I’m still at the national conference for the Collegeboard. Yes, that means I’m working on a Saturday (becuase I am VERY dedicated to you). One of the session was a meeting of ACAOPU (yes it is a very silly name) the Association of Chief Admissions Officers of Public Universities. A large discussion there with the big chief of Collegeboard, Gaston Caperton, focused on research about Advanced Placement courses. It seems that just taking the courses isn’t nearly as predictive of success in college as getting good grades in the course, and that becomes even more predictive with good scores on the test. I restrained myself from saying, “Duh.”
I do, however, get asked ALL THE TIME how many AP or IB courses students need to take and how those grades are looked at compared to regular courses, and whether tests will be taken into account. Here’s what some of the most competitive publics said:
We want to see a rigorous curriculum, and generally that means taking some AP/IB courses. there is no specific number, but the competition is increasing as more schools offer them, more of them, and more students take more of them. Also, bogus AP courses make us laugh (one Dean claimed to have seen AP Gym).
The old sarcastic reply was repeated – do we like B in AP or A in regular: we prefer to see A’s in AP courses (kind of a jerk response, but I’ve used it). Truth is that very situation varies so it will change from place to place, student to student, and day to day…but you can assume that at the MOST competitive institutions everyone took very rigorous courses and geneally received great grades (or they can hit the three point from outside the line, or Daddy has his name on a building).
Scores, however, are a different matter. For AP’s taken in your senior year, we don’t even have scores until long after decisions are made. No one reported going back to look at scores after the admission decision was made, or giving much weight to scores they do have.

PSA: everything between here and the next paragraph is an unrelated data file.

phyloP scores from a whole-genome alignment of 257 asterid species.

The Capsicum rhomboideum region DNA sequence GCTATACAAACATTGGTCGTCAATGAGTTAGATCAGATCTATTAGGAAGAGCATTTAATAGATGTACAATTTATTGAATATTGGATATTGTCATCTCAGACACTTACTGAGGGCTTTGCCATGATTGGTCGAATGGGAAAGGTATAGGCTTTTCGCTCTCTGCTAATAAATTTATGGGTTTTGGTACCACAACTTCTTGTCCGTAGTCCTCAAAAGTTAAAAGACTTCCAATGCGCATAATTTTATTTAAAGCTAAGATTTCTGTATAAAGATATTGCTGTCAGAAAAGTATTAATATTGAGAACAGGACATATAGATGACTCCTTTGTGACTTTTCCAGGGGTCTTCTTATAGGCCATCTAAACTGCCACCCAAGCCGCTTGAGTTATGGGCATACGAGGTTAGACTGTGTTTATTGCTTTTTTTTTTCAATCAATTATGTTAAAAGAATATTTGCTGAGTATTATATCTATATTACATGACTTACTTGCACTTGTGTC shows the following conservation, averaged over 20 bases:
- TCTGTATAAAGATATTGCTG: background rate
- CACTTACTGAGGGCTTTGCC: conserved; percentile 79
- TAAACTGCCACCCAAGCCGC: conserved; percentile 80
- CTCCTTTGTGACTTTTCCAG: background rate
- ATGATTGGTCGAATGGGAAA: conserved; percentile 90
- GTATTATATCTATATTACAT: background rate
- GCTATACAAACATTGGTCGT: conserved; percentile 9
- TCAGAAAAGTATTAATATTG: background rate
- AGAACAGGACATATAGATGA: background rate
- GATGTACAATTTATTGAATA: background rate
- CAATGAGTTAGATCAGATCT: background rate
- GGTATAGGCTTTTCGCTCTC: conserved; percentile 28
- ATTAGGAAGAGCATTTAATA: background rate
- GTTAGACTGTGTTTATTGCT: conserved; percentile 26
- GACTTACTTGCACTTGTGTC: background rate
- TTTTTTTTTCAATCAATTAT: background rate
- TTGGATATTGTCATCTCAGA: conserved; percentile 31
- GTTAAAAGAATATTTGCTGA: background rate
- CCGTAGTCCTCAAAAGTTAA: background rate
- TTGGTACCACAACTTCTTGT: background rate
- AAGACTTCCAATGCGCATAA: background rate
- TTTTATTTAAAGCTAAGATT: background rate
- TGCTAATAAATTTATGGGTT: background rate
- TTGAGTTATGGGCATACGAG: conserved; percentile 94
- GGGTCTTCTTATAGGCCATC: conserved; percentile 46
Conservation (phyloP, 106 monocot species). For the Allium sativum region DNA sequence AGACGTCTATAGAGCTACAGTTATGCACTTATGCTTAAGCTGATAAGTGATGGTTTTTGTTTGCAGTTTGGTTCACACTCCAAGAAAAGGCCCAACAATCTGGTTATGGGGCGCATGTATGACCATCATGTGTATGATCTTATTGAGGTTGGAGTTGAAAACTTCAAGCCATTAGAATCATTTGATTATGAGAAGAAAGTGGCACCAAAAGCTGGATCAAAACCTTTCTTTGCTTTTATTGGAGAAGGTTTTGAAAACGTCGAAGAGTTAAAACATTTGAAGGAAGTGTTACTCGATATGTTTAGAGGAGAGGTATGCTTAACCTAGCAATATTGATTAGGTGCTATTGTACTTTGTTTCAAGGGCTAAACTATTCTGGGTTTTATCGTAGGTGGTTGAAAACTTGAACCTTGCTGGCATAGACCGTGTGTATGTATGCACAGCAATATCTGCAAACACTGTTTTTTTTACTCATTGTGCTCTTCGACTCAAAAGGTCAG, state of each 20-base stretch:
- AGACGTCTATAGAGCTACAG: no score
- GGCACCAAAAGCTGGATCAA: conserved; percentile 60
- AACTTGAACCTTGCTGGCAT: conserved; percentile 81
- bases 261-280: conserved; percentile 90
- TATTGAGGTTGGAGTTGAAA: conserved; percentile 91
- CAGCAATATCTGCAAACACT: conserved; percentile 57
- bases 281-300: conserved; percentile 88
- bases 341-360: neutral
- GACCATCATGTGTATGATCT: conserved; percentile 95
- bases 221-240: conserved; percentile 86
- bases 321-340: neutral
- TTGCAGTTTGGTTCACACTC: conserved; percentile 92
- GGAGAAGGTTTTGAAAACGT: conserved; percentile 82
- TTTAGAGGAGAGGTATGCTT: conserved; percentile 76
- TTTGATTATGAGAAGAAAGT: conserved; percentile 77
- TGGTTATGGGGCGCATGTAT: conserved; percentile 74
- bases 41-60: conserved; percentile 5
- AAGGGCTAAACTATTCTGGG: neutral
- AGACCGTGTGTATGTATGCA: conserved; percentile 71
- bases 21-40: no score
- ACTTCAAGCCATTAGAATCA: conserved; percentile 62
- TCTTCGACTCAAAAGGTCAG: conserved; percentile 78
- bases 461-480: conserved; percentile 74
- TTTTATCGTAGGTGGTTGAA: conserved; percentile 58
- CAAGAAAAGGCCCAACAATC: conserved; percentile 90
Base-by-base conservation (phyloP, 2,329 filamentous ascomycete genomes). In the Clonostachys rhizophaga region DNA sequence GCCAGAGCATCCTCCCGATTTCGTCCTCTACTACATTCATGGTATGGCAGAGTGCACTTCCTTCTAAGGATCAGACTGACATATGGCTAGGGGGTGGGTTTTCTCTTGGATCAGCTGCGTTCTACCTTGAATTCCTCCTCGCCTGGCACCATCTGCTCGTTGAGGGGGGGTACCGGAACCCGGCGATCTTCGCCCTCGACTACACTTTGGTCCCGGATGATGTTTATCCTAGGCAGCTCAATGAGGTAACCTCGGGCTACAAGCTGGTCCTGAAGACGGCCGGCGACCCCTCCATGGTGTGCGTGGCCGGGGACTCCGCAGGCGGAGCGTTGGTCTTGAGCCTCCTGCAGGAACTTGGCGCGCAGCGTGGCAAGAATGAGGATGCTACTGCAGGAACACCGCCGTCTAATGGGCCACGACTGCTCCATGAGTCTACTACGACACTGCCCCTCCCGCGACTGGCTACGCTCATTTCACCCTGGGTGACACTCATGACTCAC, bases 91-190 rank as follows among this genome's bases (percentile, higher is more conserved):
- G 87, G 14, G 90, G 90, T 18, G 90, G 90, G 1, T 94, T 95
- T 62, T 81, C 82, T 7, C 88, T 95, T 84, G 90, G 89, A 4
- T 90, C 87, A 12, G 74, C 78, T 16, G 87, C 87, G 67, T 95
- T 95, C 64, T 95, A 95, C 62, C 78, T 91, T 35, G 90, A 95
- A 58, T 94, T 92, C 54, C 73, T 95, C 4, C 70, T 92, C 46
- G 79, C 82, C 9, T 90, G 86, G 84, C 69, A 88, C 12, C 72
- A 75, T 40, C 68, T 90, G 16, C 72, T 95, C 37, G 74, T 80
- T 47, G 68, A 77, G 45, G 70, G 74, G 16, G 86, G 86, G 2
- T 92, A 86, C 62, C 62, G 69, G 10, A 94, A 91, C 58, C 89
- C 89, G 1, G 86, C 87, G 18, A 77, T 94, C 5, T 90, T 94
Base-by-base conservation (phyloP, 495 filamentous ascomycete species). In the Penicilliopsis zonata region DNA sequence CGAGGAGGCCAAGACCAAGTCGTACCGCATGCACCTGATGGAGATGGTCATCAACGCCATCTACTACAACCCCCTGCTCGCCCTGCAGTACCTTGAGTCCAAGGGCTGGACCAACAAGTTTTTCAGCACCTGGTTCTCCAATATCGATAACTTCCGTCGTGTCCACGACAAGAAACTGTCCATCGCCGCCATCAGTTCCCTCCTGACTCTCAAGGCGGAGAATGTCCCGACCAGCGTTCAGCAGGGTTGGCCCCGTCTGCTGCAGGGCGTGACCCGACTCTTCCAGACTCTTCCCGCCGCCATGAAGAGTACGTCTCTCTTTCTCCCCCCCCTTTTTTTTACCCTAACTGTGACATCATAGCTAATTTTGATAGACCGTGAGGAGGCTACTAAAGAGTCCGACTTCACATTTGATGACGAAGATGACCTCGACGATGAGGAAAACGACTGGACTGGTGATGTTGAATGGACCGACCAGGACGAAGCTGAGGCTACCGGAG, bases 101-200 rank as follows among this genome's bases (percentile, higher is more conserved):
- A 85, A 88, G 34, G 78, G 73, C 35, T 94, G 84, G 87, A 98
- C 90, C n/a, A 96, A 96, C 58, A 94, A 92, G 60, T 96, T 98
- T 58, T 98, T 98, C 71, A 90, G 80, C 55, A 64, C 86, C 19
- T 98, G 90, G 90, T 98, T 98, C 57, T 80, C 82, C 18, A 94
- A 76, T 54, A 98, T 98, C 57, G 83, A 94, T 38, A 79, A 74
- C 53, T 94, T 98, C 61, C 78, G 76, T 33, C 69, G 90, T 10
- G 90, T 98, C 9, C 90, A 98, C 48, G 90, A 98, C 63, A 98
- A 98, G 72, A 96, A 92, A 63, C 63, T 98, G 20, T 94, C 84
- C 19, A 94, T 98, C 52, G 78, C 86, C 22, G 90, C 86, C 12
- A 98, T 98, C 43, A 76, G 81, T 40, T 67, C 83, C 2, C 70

My take: first, you should try picking courses because they interest and challenge you, and not just to get into a school, since there are plenty of schools and just maybe you should focus on the best learning for yourself. The Collegeboard seems to want EVERY student to take AS MANY AP COURSES AS POSSIBLE. I think that leads to a bit of insanity, and maybe a complete lack of a life. I do think, however, that its great to challenge yourself when given the opportunity and the interest. I’ve mentioned before that one thing to consider is how much you think a course might drop your grades – if its going from an A- to a B+, I wouldn’t sweat it. If you’re pretty sure taking the AP is going to drop from a solid B to a low C or even risk a D, I think that may be a bad decision.
Finally, it’s entirely up o you whether you take the test. If you do well you may get some credits at your college, and if you do lousy it isn’t likely to impact your admission.
I apologize that there isn’t a clear answer on this one – but hey, I didn’t create the system, I just write about it -and try to make the best of it for one (phenomenal) university.
Be seeing you!